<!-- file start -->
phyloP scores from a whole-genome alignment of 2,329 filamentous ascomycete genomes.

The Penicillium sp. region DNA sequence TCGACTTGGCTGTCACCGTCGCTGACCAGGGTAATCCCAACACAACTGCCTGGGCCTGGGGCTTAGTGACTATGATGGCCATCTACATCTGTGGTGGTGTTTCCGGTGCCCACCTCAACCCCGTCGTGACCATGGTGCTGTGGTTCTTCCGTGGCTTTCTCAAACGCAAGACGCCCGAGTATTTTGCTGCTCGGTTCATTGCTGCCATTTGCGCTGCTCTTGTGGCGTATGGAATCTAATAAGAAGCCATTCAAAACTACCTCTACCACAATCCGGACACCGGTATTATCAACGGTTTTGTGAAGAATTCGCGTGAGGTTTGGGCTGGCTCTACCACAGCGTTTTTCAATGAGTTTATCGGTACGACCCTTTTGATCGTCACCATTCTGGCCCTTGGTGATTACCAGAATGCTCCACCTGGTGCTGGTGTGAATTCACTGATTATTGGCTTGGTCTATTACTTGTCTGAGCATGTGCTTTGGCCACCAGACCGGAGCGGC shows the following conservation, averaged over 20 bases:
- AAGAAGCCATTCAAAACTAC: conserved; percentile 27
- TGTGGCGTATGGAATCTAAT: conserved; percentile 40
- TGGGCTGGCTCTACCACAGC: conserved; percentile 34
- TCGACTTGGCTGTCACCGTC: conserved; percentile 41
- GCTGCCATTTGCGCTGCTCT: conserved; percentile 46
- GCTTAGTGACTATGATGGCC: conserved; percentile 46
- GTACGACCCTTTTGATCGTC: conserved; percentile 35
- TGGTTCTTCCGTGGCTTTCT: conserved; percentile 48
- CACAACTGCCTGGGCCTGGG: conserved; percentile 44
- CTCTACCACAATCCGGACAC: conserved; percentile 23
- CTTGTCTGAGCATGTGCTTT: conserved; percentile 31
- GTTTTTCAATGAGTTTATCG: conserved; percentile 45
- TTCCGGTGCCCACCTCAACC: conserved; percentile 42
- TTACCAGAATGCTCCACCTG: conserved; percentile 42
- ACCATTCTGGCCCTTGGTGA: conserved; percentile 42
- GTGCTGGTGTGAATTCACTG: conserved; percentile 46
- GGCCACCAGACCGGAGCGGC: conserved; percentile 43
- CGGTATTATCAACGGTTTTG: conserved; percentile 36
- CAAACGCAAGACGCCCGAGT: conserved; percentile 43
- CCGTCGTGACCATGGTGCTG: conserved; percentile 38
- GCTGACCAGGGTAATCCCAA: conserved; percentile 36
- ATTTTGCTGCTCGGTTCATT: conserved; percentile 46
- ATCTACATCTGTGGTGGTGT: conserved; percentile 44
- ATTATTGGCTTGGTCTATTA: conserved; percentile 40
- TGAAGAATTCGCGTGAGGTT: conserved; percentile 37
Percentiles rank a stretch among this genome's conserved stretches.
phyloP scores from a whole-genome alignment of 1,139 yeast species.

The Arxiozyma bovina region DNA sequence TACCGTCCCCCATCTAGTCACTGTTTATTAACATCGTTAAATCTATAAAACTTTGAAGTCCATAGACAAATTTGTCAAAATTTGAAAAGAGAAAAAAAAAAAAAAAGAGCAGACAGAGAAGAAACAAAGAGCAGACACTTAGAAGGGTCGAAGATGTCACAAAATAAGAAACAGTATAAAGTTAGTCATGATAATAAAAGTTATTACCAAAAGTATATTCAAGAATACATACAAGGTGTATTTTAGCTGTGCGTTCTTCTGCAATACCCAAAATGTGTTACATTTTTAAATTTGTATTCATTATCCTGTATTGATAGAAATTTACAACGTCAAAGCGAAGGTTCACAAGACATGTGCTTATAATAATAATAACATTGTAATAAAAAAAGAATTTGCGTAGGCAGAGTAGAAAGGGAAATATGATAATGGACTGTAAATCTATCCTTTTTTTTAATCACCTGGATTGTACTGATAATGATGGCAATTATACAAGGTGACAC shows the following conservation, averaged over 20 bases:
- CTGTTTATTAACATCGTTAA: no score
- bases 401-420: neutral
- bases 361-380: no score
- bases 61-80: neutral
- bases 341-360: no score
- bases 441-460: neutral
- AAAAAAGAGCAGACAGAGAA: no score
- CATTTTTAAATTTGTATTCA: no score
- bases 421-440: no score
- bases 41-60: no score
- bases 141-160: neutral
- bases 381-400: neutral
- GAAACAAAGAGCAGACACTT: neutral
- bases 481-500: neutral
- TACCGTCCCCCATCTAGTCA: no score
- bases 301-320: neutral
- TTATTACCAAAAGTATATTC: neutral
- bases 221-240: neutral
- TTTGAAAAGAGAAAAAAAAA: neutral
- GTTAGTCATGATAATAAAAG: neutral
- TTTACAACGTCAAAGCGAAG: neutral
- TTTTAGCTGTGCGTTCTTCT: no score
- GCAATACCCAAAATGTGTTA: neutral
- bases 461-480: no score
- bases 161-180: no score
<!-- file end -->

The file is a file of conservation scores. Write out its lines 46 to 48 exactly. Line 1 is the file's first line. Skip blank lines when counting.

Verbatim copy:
- bases 301-320: neutral
- TTATTACCAAAAGTATATTC: neutral
- bases 221-240: neutral